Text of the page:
The happiness trick
Happy teams, better work
How to get happy at work.
The best way to find happiness at work is to find meaning in the work you do. Happiness comes from meaningfulness (read the science here, from Stanford Professor, Jennifer Aaker), and when channelled correctly, meaningfulness motivates individual excellence and aligns whole teams around shared goals and a sense of purpose.
But here’s the trick, this only works if you can articulate the meaning of your work. To do this, you need to be able to explain:
- Your company’s role in the planet
- Your team’s role in the company
- Your role on the team
Once you can tell these three nesting stories, you’ll know why you should prioritize certain tasks over others and you’ll have a better framework for making decisions. You’ll also have a better relationship with your boss—as you’ll both be working towards the same, shared goals.
As a manager—your job is to articulate these three stories back to your team. Each of your team members must know why her work is meaningful to the team, the company and the planet, and be able to articulate it back to you.
Forget short-term carrots and sticks. Optimize for meaning and watch your team elevate. Use the workshop guide at the end of this post for your next 1-on-1 meeting.
Even if your team is paid well and working on something they generally love, if they can’t clearly articulate why their work matters they will eventually get unhappy and unproductive.
Reduce unproductive worry
Your team members need to be able to tell themselves, their friends, their family and coworkers why their work matters.
If your team can’t articulate why their work matters, they will spend unproductive hours worrying about how to help the company, and whether their efforts will even make a difference. Unproductive worry leads to self-doubt, risk-aversion and defensive obstruction, not creative break-throughs and teamwork.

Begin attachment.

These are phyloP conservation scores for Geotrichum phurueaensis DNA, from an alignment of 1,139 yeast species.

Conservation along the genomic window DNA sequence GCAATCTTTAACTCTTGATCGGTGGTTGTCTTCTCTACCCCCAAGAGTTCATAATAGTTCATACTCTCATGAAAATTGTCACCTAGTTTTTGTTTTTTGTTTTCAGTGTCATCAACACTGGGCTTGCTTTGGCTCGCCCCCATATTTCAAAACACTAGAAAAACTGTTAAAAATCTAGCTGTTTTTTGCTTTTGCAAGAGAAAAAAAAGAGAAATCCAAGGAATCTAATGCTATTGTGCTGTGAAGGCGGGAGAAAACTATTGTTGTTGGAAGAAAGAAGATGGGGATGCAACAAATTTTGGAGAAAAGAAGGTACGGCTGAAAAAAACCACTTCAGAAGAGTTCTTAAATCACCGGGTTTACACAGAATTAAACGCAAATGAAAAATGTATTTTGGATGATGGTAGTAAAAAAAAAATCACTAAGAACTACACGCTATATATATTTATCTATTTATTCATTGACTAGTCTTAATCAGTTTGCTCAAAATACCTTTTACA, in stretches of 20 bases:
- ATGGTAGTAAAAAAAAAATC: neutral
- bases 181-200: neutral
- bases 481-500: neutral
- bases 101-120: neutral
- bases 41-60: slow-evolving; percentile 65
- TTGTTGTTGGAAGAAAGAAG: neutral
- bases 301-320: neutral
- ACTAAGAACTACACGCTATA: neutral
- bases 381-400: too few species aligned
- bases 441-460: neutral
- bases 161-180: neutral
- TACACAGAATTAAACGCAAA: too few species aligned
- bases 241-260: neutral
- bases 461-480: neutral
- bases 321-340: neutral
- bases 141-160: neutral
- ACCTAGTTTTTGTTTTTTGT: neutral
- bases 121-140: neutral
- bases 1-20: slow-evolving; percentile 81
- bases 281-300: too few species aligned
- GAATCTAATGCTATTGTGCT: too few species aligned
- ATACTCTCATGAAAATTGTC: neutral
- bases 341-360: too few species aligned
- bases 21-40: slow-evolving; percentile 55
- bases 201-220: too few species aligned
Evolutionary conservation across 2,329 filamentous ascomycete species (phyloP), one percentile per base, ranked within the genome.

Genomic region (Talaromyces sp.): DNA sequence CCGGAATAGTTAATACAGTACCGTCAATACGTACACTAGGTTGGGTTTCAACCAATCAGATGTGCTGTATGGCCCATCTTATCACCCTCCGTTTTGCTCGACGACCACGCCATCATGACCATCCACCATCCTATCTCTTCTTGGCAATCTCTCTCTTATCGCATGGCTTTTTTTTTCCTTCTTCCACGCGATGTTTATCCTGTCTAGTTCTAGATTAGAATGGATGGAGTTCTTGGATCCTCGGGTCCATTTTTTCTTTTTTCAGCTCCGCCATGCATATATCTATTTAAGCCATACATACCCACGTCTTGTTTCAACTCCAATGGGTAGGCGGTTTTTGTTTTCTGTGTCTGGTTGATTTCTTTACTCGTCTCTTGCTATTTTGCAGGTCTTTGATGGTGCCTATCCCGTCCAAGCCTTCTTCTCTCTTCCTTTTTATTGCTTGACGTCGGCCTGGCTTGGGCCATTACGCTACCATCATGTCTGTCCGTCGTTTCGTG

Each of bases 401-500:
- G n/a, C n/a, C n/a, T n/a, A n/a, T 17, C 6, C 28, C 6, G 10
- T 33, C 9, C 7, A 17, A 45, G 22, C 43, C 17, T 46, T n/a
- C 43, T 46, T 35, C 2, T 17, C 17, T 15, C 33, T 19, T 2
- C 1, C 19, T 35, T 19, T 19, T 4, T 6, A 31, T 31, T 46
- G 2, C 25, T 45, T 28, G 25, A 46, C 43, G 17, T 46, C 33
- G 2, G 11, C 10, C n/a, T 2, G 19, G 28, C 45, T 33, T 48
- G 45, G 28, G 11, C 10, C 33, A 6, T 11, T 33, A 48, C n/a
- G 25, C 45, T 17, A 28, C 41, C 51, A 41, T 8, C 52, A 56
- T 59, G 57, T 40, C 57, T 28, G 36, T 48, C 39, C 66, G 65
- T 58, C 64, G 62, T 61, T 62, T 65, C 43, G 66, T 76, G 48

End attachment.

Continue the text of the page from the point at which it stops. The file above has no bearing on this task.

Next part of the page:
Save your worrying for big product questions, not broken team dynamics. Skip the weirdness and instead articulate clear mandates for each person and celebrate each success.
Here’s how to do it:
Use the four-word story method to create four-word stories at the company, team, and individual level.
Example Peer-to-Peer Green Power, Inc. (Fictional)
Company—Green power for everyone
Product and Design Org—Instant information, better decisions
Design Team—Emphasis hierarchy guides actions
Team member, Eunice Ives—Effective demand meter alerts
Our fictional Employee, Eunice, can describe what she’s currently doing (and why she’s doing it) by walking backwards up the chain of stories. She knows her role on her team, her team’s role in the company, and her company’s role in the planet. They add up to a unified job-story that Eunice can repeat to co-workers, friends, her manager, and herself.
Instead of saying “I work on alerts” she can give context and meaning to her work through terse, nesting, meaningful stories.
For your next one-on-one, map how each current project rates against your nested stories. Elevate the most important projects to the top and cut the bottom. It is the manager’s job to ensure every team member can tell their personal, team and company story.
Initiate the tough conversations with other groups and teams to define roles and clarify mandates.
If you aren’t a manager, require your boss to articulate these nested stories. Or better yet, write them for her, and see if she agrees.
Happiness at scale
At Twitter, the company recently revamped the new hire orientation program for all new employees to center around the happiness trick.
Meaningful progress on meaningful problems
Finally, happiness comes from making meaningful progress on meaningful problems. Find your personal mandate, apply it to work you love, and see what happens.
Find meaning, get happy.